What happens if we really have seen a bottom in oil? I don't know many who feel that way. There are still plenty of analysts out there who think the combination of heavy Saudi production, a return of Iran to the market, the stepped-up production of Iraq and the lack of a decline in shale production all add up to dramatically lower prices in the not-too-distant future.
But the market's not stupid. It would have been hit and hit hard already from that parade of horribles. It hasn't. In fact, every time the price dips below $60, buyers rush in to take it right back up. There seems to be a perpetual bid in oil underneath that level and we have to start thinking that perhaps there are some cheaper oil stocks that we need to acknowledge should be bought.
How do we make that judgment? How do we know what might be undervalued?
I think I have a way. You simply have to go back to where these stocks were when oil was scraping along the bottom back on March 16. That's when it took one of those sojourns to the low $40s, quite a ways from the current price.
So let's play it out looking at the major oil and gas independents because those are the ones most likely to be acquired given that, because of the disparity between where the stocks are now vs. where they were, they could represent more value on Wall Street than in the oil patch itself.
Let's start with the biggest dog, ConocoPhillips (COP). Here's a $77 billion stock, down 8.8% for the year, that is being valued at almost the exact same price as it was when oil was $73. It does have a lot of natural gas, but still, you know this one represents a bargain for a Chevron (CVX) or an Exxon (XOM), both of which are big enough to swallow it.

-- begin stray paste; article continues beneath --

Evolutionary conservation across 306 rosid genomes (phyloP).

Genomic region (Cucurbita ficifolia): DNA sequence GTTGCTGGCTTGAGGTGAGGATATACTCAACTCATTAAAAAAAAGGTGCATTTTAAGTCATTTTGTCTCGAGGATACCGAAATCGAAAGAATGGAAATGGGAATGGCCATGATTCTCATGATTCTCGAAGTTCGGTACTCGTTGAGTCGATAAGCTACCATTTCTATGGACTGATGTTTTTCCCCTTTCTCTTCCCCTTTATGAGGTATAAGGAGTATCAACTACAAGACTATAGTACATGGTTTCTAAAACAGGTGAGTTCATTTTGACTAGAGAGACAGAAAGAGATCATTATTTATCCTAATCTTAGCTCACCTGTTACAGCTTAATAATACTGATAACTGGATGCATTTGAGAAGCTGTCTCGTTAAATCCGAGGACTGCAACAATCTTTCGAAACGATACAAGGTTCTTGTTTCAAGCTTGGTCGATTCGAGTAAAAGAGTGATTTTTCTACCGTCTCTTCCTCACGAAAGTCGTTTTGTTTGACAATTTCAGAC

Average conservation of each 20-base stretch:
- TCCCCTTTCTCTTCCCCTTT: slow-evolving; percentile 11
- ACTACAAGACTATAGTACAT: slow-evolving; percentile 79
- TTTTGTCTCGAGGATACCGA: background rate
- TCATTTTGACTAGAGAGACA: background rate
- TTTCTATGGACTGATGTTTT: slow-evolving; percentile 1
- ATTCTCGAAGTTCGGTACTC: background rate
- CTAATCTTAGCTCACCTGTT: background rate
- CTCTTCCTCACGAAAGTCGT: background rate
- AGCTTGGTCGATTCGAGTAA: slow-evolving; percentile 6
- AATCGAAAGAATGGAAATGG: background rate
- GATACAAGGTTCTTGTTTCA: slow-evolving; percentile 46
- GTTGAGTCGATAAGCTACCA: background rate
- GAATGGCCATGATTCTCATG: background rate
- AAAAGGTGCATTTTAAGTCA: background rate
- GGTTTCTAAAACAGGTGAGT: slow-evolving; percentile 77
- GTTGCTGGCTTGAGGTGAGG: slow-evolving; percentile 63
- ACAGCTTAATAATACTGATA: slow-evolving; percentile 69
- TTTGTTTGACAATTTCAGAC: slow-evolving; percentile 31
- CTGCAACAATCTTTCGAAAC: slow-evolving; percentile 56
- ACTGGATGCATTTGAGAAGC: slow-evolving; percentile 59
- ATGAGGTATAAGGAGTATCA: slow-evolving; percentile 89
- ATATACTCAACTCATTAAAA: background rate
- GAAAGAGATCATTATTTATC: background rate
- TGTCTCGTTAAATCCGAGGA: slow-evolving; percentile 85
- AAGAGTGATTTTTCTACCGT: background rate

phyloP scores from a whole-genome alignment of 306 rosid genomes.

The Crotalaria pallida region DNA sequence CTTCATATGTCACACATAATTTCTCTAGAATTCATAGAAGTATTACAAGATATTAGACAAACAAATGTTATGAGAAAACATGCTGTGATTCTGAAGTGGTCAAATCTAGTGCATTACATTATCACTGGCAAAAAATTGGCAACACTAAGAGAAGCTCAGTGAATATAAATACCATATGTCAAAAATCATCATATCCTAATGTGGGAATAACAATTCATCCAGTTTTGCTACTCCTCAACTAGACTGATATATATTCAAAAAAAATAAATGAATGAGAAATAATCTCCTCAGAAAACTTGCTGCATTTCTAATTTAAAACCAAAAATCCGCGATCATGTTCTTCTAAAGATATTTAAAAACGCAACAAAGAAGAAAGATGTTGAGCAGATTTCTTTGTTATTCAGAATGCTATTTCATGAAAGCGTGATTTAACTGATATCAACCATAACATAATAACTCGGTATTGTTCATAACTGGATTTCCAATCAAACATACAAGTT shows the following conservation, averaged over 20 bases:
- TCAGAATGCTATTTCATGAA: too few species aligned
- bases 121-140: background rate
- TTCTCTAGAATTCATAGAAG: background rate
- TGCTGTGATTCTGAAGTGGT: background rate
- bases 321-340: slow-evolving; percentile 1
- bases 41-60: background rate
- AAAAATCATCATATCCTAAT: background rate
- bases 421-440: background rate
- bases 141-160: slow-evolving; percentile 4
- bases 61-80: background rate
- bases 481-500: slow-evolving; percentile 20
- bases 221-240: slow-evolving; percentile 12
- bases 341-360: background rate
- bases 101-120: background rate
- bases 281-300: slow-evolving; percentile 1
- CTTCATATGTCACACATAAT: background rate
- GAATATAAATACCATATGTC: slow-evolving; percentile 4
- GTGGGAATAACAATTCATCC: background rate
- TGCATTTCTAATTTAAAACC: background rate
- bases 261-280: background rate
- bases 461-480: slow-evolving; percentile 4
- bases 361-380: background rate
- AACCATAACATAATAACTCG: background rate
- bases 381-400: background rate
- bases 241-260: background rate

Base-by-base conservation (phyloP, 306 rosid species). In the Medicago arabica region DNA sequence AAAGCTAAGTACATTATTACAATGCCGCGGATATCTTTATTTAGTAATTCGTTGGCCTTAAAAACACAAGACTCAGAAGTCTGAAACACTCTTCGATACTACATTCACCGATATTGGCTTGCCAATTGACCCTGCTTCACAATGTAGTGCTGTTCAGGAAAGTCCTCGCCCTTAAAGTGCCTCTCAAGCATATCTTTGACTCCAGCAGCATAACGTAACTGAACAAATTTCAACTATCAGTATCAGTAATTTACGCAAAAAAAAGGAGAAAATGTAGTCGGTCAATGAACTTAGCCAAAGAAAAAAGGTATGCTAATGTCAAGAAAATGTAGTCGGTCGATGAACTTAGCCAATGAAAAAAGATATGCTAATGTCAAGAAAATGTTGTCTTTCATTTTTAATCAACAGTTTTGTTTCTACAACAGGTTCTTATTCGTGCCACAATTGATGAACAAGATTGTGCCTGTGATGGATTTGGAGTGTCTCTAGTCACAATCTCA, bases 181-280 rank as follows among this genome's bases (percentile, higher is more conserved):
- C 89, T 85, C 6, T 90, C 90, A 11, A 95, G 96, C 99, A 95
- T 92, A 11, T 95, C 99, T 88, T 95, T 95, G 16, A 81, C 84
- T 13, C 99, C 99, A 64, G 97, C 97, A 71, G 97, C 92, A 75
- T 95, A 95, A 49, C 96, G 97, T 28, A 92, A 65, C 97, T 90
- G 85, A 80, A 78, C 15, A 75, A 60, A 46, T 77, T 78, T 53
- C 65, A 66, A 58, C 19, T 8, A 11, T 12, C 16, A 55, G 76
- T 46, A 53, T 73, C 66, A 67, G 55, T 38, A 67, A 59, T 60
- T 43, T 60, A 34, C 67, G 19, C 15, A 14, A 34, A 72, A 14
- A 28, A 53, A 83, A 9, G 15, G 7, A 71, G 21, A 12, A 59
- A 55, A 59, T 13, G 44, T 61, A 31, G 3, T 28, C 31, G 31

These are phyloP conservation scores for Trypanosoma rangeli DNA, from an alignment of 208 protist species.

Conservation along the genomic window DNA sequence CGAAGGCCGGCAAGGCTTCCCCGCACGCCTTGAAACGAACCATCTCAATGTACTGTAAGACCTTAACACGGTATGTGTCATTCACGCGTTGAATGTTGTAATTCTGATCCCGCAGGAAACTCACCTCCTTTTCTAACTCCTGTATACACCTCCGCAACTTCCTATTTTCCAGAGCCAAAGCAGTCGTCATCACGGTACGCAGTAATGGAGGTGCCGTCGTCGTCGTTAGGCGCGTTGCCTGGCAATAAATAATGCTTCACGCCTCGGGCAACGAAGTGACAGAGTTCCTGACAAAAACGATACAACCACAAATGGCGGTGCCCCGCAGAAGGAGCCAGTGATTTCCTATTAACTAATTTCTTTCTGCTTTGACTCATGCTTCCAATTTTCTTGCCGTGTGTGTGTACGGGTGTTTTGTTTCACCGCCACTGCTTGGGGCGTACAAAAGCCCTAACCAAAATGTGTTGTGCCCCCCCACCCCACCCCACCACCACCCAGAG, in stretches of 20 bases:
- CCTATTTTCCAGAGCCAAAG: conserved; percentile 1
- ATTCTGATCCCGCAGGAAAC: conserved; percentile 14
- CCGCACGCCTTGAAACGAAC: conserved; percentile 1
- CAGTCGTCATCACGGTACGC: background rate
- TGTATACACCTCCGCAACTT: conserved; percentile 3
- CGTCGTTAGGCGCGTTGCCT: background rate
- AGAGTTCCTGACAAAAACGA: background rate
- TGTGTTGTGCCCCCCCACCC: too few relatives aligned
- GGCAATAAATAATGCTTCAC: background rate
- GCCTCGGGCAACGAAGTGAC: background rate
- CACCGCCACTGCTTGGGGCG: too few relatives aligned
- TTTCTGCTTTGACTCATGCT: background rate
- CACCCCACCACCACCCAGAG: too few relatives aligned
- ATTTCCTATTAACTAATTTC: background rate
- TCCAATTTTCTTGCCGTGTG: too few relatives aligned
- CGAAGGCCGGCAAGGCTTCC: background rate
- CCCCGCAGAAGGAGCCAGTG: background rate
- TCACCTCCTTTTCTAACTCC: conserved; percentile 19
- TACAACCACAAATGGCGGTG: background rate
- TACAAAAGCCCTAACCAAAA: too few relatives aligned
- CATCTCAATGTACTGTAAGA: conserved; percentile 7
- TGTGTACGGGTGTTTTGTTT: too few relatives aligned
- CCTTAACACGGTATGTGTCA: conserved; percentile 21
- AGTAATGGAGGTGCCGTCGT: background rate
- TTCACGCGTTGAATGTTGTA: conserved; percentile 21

Then there's EOG Resources (EOG), which is only slightly above where it was when oil bottomed. Lots of people have turned on EOG because it didn't have the production growth they expected. That's ridiculous. It didn't want to have it. Unlike so many other oil companies, EOG isn't cash-constrained. It didn't need to pump, so it didn't, choosing to save oil in the ground, basically storing it, for higher prices. (EOG Resources is part of TheStreet's Action Alerts PLUS portfolio.)
How about the off-rumored Anadarko (APC)? It's three bucks above where it was when oil traded well below here. That sure should eliminate some of the downside of this asset-rich company. If someone is going to make a move on Anadarko, do it now.
I know Apache (APA) just got a new CEO, John Christmann, earlier this year, but the price of Apache has gotten downright absurd, a buck and a half below where it traded in March. Pioneer's (PXD) Scott Sheffield has earned the ire of David Einhorn, with the company being scorned as the mother fracker, but off 14 points from where it traded when oil was in the low $40s? Even the bears have to be intrigued.
Finally, there's one with huge assets that just seems totally misvalued: Marathon Oil (MRO). The darned stock is priced at almost the exact same price of the dark days and, at $26, could be swallowed up for well below its peak last year at $41 and even pretty far down from $31 in May. I bet $33 to $34 gets this company.
Now, oil may still go lower, taking all of these stocks with it, but the beauty of this analysis is that you know these stocks found buyers here with oil much lower. Will it really be that hard to find them with oil hovering at $60? Nope, and I think real buyers, other oil companies, might be eyeing these companies, too.